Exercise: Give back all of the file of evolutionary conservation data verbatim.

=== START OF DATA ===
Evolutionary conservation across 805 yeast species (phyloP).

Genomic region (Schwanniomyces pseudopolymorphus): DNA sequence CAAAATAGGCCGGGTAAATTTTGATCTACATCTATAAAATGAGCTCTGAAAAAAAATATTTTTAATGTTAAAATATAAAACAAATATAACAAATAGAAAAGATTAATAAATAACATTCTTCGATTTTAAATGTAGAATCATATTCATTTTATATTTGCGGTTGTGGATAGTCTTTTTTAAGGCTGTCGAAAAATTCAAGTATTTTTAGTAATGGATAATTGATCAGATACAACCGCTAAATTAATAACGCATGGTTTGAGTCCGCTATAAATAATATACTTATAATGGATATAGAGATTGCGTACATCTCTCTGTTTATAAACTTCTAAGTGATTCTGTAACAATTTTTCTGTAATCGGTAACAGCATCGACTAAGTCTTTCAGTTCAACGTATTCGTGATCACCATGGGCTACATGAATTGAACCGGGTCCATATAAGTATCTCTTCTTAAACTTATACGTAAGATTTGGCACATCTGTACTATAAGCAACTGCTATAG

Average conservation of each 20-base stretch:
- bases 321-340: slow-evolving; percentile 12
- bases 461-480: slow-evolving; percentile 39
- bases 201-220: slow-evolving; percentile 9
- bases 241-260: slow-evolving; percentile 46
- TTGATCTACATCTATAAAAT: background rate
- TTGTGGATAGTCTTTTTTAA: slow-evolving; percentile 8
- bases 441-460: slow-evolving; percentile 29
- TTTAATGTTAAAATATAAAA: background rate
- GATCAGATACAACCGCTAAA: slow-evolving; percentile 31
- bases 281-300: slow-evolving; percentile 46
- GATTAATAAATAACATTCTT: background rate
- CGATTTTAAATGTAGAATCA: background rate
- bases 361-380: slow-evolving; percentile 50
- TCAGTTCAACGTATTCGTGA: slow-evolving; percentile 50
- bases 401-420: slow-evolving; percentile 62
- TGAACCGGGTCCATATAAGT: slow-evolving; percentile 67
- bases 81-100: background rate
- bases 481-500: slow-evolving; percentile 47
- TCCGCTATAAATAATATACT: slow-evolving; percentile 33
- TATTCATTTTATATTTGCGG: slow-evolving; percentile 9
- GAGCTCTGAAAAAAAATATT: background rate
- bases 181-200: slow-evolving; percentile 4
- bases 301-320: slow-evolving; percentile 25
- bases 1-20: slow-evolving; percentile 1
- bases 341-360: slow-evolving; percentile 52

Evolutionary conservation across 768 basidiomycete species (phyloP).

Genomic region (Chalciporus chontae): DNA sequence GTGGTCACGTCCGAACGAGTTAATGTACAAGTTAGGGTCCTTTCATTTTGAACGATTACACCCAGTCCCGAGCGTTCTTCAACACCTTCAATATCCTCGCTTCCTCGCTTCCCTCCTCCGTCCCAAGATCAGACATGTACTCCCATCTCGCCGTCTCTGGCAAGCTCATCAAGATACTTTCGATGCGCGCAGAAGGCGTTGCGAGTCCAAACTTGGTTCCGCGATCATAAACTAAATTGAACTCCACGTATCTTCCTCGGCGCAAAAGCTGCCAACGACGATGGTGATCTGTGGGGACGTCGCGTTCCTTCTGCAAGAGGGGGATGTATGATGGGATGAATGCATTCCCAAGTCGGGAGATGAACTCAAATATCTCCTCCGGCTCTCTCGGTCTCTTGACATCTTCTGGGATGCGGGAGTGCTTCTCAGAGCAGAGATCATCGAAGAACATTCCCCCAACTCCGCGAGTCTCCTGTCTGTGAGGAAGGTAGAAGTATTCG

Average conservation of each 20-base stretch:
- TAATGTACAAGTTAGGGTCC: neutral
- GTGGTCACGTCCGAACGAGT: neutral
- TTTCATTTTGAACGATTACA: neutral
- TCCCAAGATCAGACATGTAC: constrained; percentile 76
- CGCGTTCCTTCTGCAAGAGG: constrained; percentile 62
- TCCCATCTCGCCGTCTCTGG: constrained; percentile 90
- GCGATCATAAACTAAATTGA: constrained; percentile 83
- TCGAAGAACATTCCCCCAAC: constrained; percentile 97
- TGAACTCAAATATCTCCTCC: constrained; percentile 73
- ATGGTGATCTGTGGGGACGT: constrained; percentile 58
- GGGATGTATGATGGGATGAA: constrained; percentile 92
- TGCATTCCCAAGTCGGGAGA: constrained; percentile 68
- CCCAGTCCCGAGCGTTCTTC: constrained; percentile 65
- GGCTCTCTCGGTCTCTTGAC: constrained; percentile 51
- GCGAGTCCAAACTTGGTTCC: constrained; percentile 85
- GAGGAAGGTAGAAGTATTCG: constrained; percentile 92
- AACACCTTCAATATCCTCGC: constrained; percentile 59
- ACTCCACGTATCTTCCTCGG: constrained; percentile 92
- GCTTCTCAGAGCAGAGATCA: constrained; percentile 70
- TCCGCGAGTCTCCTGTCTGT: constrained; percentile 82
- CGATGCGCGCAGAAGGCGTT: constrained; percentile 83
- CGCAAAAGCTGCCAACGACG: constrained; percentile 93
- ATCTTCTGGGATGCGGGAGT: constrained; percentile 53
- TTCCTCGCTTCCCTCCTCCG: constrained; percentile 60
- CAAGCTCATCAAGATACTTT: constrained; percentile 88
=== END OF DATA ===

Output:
Evolutionary conservation across 805 yeast species (phyloP).

Genomic region (Schwanniomyces pseudopolymorphus): DNA sequence CAAAATAGGCCGGGTAAATTTTGATCTACATCTATAAAATGAGCTCTGAAAAAAAATATTTTTAATGTTAAAATATAAAACAAATATAACAAATAGAAAAGATTAATAAATAACATTCTTCGATTTTAAATGTAGAATCATATTCATTTTATATTTGCGGTTGTGGATAGTCTTTTTTAAGGCTGTCGAAAAATTCAAGTATTTTTAGTAATGGATAATTGATCAGATACAACCGCTAAATTAATAACGCATGGTTTGAGTCCGCTATAAATAATATACTTATAATGGATATAGAGATTGCGTACATCTCTCTGTTTATAAACTTCTAAGTGATTCTGTAACAATTTTTCTGTAATCGGTAACAGCATCGACTAAGTCTTTCAGTTCAACGTATTCGTGATCACCATGGGCTACATGAATTGAACCGGGTCCATATAAGTATCTCTTCTTAAACTTATACGTAAGATTTGGCACATCTGTACTATAAGCAACTGCTATAG

Average conservation of each 20-base stretch:
- bases 321-340: slow-evolving; percentile 12
- bases 461-480: slow-evolving; percentile 39
- bases 201-220: slow-evolving; percentile 9
- bases 241-260: slow-evolving; percentile 46
- TTGATCTACATCTATAAAAT: background rate
- TTGTGGATAGTCTTTTTTAA: slow-evolving; percentile 8
- bases 441-460: slow-evolving; percentile 29
- TTTAATGTTAAAATATAAAA: background rate
- GATCAGATACAACCGCTAAA: slow-evolving; percentile 31
- bases 281-300: slow-evolving; percentile 46
- GATTAATAAATAACATTCTT: background rate
- CGATTTTAAATGTAGAATCA: background rate
- bases 361-380: slow-evolving; percentile 50
- TCAGTTCAACGTATTCGTGA: slow-evolving; percentile 50
- bases 401-420: slow-evolving; percentile 62
- TGAACCGGGTCCATATAAGT: slow-evolving; percentile 67
- bases 81-100: background rate
- bases 481-500: slow-evolving; percentile 47
- TCCGCTATAAATAATATACT: slow-evolving; percentile 33
- TATTCATTTTATATTTGCGG: slow-evolving; percentile 9
- GAGCTCTGAAAAAAAATATT: background rate
- bases 181-200: slow-evolving; percentile 4
- bases 301-320: slow-evolving; percentile 25
- bases 1-20: slow-evolving; percentile 1
- bases 341-360: slow-evolving; percentile 52

Evolutionary conservation across 768 basidiomycete species (phyloP).

Genomic region (Chalciporus chontae): DNA sequence GTGGTCACGTCCGAACGAGTTAATGTACAAGTTAGGGTCCTTTCATTTTGAACGATTACACCCAGTCCCGAGCGTTCTTCAACACCTTCAATATCCTCGCTTCCTCGCTTCCCTCCTCCGTCCCAAGATCAGACATGTACTCCCATCTCGCCGTCTCTGGCAAGCTCATCAAGATACTTTCGATGCGCGCAGAAGGCGTTGCGAGTCCAAACTTGGTTCCGCGATCATAAACTAAATTGAACTCCACGTATCTTCCTCGGCGCAAAAGCTGCCAACGACGATGGTGATCTGTGGGGACGTCGCGTTCCTTCTGCAAGAGGGGGATGTATGATGGGATGAATGCATTCCCAAGTCGGGAGATGAACTCAAATATCTCCTCCGGCTCTCTCGGTCTCTTGACATCTTCTGGGATGCGGGAGTGCTTCTCAGAGCAGAGATCATCGAAGAACATTCCCCCAACTCCGCGAGTCTCCTGTCTGTGAGGAAGGTAGAAGTATTCG

Average conservation of each 20-base stretch:
- TAATGTACAAGTTAGGGTCC: neutral
- GTGGTCACGTCCGAACGAGT: neutral
- TTTCATTTTGAACGATTACA: neutral
- TCCCAAGATCAGACATGTAC: constrained; percentile 76
- CGCGTTCCTTCTGCAAGAGG: constrained; percentile 62
- TCCCATCTCGCCGTCTCTGG: constrained; percentile 90
- GCGATCATAAACTAAATTGA: constrained; percentile 83
- TCGAAGAACATTCCCCCAAC: constrained; percentile 97
- TGAACTCAAATATCTCCTCC: constrained; percentile 73
- ATGGTGATCTGTGGGGACGT: constrained; percentile 58
- GGGATGTATGATGGGATGAA: constrained; percentile 92
- TGCATTCCCAAGTCGGGAGA: constrained; percentile 68
- CCCAGTCCCGAGCGTTCTTC: constrained; percentile 65
- GGCTCTCTCGGTCTCTTGAC: constrained; percentile 51
- GCGAGTCCAAACTTGGTTCC: constrained; percentile 85
- GAGGAAGGTAGAAGTATTCG: constrained; percentile 92
- AACACCTTCAATATCCTCGC: constrained; percentile 59
- ACTCCACGTATCTTCCTCGG: constrained; percentile 92
- GCTTCTCAGAGCAGAGATCA: constrained; percentile 70
- TCCGCGAGTCTCCTGTCTGT: constrained; percentile 82
- CGATGCGCGCAGAAGGCGTT: constrained; percentile 83
- CGCAAAAGCTGCCAACGACG: constrained; percentile 93
- ATCTTCTGGGATGCGGGAGT: constrained; percentile 53
- TTCCTCGCTTCCCTCCTCCG: constrained; percentile 60
- CAAGCTCATCAAGATACTTT: constrained; percentile 88